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Write a novel in a month? How??
September 27, 2010 2:40 PM   Subscribe

I have a story in my head, and since we're relatively close to November, I figured I'd give NaNoWriMo a try this year to get it written. What are your experiences with NaNoWriMo, and how can I overcome my obsessive self-editing and various sources of distraction to be successful?

I wrote quite a bit in college (byproduct of an English major), but since graduating three years ago, my creative output has been zilch. I'm terrible about getting distracted, not just by the internet, though primarily so, backspacing, editing too much as I write (which I realize is a problem in the realm of the nanowrimo challenge). I'm very self-critical, and have a hard time letting a sentence, or even word choice go if I think it's wrong. I also share home office space with my husband, who is an internet gamer, which means that I can't just turn off the modem to rid myself of internet distractions. I have a traditional hours full-time job, so time will be somewhat limited as well.

What are your experiences with nanowrimo, and how can I overcome my writing faults to meet my goal?

(I did see this question, but it doesn't cover all of my potential stumbling blocks, and I'd like to hear about experiences too, not just hacks. Plus, I figure maybe more people have done nanowrimo since October of last year).
posted by litnerd to Writing & Language (25 answers total) 40 users marked this as a favorite
 
Well, to 'win' NanoWriMo, you need to hit 1667 words a day. That's quite a lot. You need to write pretty fast to hit it each day.

I'm very self-critical, and have a hard time letting a sentence, or even word choice go if I think it's wrong.

Well, that's sort of the point. You are supposed to use the time limitation as a motivation to ignore the 'editing' part of your brain and get words down. I've done it once and it's remarkably effective. Build yourself a spreadsheet and track the words every day so you can see your progress.

I also share home office space with my husband, who is an internet gamer, which means that I can't just turn off the modem to rid myself of internet distractions.

Unplug your desktop computer (or, even easier, your laptop, if you have one!) take it into another room, set it up and close the door. If it's got a wireless card, take it out. If you're on a Mac, get a good writing program like Scrivener. A good Windows equivalent is Page Four. Stick a regular time in your calendar or phone alarm and do your best to stick to it.

I have a traditional hours full-time job, so time will be somewhat limited as well.

Mefi's Own John Scalzi has something to say on this matter.

To which I would add, put your TV in your closet.

Good luck! One final thing - don't get too heavily into the NanoWriMo website stuff, all the mutual backpatting and agonising over characters and plotting with fellow NaNoWriMo participants - it's nice n'all, but it's just another avenue for procrastination.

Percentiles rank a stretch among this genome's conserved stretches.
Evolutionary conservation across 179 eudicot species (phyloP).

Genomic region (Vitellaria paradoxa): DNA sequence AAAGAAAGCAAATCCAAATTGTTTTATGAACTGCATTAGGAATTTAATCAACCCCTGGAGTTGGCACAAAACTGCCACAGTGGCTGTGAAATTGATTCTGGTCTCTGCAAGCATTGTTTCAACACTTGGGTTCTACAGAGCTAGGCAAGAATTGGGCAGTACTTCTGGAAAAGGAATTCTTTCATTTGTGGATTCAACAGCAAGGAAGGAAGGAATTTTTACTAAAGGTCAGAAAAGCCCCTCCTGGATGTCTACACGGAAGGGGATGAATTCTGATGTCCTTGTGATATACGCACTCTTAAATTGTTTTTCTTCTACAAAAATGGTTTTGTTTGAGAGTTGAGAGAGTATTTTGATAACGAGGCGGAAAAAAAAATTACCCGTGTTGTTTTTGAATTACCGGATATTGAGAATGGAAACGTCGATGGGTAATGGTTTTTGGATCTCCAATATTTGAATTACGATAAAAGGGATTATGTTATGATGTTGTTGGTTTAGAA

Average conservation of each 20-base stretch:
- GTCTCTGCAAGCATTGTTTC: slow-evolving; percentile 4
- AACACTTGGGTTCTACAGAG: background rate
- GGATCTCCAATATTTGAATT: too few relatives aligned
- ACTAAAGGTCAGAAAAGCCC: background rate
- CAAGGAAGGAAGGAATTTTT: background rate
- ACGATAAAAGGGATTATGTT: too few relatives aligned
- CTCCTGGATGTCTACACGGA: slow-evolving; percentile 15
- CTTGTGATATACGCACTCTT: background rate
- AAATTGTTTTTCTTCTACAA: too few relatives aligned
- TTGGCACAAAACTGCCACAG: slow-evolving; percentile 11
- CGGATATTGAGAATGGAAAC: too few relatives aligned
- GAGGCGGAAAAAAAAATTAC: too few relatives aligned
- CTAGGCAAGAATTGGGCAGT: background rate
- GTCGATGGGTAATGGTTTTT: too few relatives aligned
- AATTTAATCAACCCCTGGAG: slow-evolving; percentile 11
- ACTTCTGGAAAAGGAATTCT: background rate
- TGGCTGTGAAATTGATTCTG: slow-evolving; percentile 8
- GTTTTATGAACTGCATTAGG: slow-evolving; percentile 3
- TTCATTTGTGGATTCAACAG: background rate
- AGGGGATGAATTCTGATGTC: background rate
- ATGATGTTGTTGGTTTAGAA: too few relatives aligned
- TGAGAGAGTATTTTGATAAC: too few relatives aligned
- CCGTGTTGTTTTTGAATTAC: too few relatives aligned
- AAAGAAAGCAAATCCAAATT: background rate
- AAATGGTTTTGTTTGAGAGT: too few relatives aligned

posted by Happy Dave at 2:54 PM on September 27, 2010 [3 favorites]


Oh, and ask the mods to give you a timeout from Mefi, if this place is one of your day-to-day time sucks.
posted by Happy Dave at 2:55 PM on September 27, 2010


One of my tricks two years ago (my closest try yet) was a small piece of PC Software called Darkroom, which is really just a notepad shell. It helps cut down on distractions, since the screen is totally full and black.

I also joined my local nanowrimo group, which had meetups about once or twice a week to get some dedicated writing time in. For me, the biggest thing was just dedicating time every day to writing, if you do that, it's only like 1600 words a day or something, which isn't too bad.

Another thing I did was something similar to weight-loss blogs, I started a nanowrimo blog and told all of my friends about it. I posted my progress every day or two, and had several regular readers. The fact that people wanted to know what was going to happen in my world helped push me when motivation flagged. I wish I could have finished it that year, but we had a family tragedy and out went the novel.

Good luck!
posted by ThaBombShelterSmith at 2:59 PM on September 27, 2010


It comes down to whether or not you want to write or you want to keep making excuses. Most people doing NaNo have full time jobs, families or other commitments.

IMHO, once you have an idea, Being successful in NaNo is all about hitting word count, period. Butt in chair, hit your word count.
Get up early.
Stay up late.
Write all weekend.
Use the message boards for support, put up a post asking for someone to be your virtual writing buddy - maybe someone with the same tendencies that you do - to be accountable in terms of word count, email each other at the beginning and end of every day with your word count.
If you have a local NaNo group, they're likely doing write-ins somewhere on the weekend - go there and use the support.
The NaNo system is super in terms of supporting someone who's never done this before. Follow their suggestions even if they make you roll your eyes.